Should Singapore have a law to make age discrimination illegal?

Many countries have enacted laws to make discrimination on account of age illegal. These include Australia, Canada, the European Union and the United States. The laws have had a positive impact on the employment of older workers.

Law against ageism?
Should Singapore consider enacting such a law?

My philosophy is to use the law as the last resort. We should try moral suasion before resorting to the law. My conclusion is that our employers have remained recalcitrant in spite of the Ministry of Manpower’s Fair Consideration Framework and the Tripartite Guidelines on fair employment. In view of this, it is time for the Singapore Government to consider enacting a law making it illegal to discriminate against anyone on account of his age.

There is a strong economic argument in favour of such a law. Singapore is short of manpower. At the same time, we are not employing older workers who have experience and wisdom. We should end the discrimination against older workers and make use of this pool of human resource. Most older Singaporeans want to work. We should let them work and be assets, not liabilities.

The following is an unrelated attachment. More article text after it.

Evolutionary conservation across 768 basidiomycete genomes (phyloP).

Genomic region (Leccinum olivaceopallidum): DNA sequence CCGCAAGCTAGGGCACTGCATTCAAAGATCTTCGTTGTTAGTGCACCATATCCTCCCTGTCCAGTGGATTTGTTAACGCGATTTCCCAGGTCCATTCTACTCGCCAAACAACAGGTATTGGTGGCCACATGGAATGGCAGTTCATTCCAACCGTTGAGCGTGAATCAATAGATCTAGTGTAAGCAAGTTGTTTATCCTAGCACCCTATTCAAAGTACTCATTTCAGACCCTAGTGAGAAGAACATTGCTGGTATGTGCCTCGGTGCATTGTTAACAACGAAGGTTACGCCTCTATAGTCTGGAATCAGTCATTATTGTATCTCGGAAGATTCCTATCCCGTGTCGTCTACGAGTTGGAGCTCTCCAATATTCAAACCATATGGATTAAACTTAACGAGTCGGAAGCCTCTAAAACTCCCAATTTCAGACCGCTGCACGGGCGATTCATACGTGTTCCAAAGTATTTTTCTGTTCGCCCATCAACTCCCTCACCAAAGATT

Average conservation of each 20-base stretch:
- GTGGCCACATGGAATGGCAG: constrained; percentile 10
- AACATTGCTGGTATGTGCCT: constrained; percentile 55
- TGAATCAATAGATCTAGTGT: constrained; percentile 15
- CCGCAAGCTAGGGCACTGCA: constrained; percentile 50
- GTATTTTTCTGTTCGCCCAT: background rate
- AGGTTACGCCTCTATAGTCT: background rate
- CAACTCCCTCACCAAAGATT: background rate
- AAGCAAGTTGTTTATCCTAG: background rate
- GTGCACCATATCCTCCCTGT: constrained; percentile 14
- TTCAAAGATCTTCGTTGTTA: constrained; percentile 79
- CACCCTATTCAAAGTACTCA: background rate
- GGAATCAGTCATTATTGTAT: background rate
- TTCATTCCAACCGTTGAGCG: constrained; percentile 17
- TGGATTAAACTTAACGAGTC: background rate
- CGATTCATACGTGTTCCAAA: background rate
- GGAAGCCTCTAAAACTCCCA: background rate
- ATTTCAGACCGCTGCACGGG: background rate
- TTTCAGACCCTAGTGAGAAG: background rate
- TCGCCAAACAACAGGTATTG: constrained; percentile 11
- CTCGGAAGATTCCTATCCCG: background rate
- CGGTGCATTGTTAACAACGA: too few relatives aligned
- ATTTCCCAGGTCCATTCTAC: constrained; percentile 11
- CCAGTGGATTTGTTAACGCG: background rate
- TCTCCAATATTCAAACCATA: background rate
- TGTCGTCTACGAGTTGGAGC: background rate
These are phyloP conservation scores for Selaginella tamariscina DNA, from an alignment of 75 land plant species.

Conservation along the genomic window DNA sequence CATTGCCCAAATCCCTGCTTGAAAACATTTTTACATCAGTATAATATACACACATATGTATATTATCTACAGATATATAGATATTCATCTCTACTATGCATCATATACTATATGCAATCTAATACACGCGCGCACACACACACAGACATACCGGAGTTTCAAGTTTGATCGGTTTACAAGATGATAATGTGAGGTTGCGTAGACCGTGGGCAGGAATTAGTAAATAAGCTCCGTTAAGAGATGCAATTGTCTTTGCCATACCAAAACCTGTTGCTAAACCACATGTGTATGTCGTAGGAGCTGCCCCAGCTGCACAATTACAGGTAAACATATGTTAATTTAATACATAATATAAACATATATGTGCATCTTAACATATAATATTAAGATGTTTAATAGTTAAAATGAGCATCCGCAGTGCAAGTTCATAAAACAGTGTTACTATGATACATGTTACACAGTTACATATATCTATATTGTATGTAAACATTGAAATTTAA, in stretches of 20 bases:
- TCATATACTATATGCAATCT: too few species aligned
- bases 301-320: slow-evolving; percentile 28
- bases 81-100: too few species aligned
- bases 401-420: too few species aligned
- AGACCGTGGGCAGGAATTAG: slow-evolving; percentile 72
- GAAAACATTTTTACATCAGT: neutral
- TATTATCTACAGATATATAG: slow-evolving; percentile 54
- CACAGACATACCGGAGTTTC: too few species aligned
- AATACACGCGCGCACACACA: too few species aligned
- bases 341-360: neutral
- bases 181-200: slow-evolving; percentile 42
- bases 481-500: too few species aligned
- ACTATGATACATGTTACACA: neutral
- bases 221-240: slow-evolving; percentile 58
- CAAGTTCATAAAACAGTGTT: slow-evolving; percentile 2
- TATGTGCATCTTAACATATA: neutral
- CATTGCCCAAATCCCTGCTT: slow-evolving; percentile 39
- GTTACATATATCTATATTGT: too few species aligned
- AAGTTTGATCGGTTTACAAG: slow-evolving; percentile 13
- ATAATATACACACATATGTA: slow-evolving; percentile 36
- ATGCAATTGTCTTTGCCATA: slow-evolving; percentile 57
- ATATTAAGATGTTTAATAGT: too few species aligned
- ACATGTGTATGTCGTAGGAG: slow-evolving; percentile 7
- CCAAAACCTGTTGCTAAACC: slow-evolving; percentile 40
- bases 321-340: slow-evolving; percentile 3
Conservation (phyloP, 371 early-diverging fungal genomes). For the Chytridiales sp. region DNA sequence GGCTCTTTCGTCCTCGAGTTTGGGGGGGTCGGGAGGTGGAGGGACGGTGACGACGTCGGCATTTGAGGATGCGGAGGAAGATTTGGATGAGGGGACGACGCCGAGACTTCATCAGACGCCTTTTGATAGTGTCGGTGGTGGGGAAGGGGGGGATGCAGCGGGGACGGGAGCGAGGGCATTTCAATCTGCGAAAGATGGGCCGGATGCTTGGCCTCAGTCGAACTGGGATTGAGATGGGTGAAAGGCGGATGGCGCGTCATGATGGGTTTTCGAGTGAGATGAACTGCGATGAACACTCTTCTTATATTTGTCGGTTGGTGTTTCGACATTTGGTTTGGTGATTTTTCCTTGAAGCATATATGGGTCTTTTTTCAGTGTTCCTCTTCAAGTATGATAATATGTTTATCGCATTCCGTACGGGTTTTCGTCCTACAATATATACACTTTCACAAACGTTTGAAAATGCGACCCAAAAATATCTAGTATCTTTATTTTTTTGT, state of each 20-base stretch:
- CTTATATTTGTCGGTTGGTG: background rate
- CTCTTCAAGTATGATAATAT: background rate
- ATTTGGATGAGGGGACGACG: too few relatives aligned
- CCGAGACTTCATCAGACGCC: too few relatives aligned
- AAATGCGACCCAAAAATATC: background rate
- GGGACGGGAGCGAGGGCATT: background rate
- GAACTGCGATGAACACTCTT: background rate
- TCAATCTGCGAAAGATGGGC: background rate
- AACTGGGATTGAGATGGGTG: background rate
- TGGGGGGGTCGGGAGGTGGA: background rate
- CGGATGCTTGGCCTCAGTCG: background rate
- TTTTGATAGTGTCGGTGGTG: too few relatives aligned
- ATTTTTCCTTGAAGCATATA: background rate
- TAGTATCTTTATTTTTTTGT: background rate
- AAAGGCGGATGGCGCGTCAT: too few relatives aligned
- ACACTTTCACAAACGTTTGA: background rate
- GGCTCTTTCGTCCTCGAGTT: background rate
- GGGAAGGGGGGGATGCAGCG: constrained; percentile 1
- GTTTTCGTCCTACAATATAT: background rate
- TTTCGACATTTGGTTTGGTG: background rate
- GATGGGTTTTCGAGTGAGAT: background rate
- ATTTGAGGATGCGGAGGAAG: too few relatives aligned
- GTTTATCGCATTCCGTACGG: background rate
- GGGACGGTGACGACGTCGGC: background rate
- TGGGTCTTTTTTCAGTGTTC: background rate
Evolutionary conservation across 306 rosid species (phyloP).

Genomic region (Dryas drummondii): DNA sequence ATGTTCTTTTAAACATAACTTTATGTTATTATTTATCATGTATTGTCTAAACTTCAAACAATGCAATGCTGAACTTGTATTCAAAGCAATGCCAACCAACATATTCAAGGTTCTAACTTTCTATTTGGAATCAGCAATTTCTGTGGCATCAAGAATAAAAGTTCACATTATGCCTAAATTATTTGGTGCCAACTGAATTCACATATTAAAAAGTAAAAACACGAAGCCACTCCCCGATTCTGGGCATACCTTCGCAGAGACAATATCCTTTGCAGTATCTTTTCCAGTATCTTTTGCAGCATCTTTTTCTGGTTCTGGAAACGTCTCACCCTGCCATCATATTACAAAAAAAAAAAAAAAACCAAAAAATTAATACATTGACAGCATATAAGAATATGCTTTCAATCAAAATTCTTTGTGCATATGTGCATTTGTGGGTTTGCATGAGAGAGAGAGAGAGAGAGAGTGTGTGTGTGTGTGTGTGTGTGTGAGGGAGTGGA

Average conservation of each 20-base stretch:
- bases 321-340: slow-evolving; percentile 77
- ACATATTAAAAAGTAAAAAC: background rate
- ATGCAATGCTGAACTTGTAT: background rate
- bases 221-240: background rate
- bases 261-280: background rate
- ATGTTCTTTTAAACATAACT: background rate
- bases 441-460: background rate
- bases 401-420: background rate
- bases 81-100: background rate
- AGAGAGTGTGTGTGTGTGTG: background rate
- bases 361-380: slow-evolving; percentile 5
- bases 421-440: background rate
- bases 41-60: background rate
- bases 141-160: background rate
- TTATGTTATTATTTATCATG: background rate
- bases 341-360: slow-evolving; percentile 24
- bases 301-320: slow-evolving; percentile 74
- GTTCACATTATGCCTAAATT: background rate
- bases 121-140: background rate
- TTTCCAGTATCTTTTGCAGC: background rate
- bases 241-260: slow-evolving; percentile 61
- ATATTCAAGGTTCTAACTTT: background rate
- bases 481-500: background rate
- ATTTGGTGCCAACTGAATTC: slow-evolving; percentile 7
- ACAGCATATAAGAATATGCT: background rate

At the UN, I hope that Singapore will play a leadership role in the Open-Ended Working Group on Ageing. Let us help the UN to develop a new UN Convention to promote and protect the rights of older people.

The Tembusu (Fagraea fragrans) is a large evergreen tree in the family Gentianaceae. It is native to Southeast Asia. Its trunk is dark brown, with deeply fissured bark, looking somewhat like a bittergourd. It grows in an irregular shape from 10 to 25m high. Its leaves are light green and oval in shape. Its yellowish flowers have a distinct fragrance and the fruits of the tree are bitter tasting red berries, which are eaten by birds and fruit bats.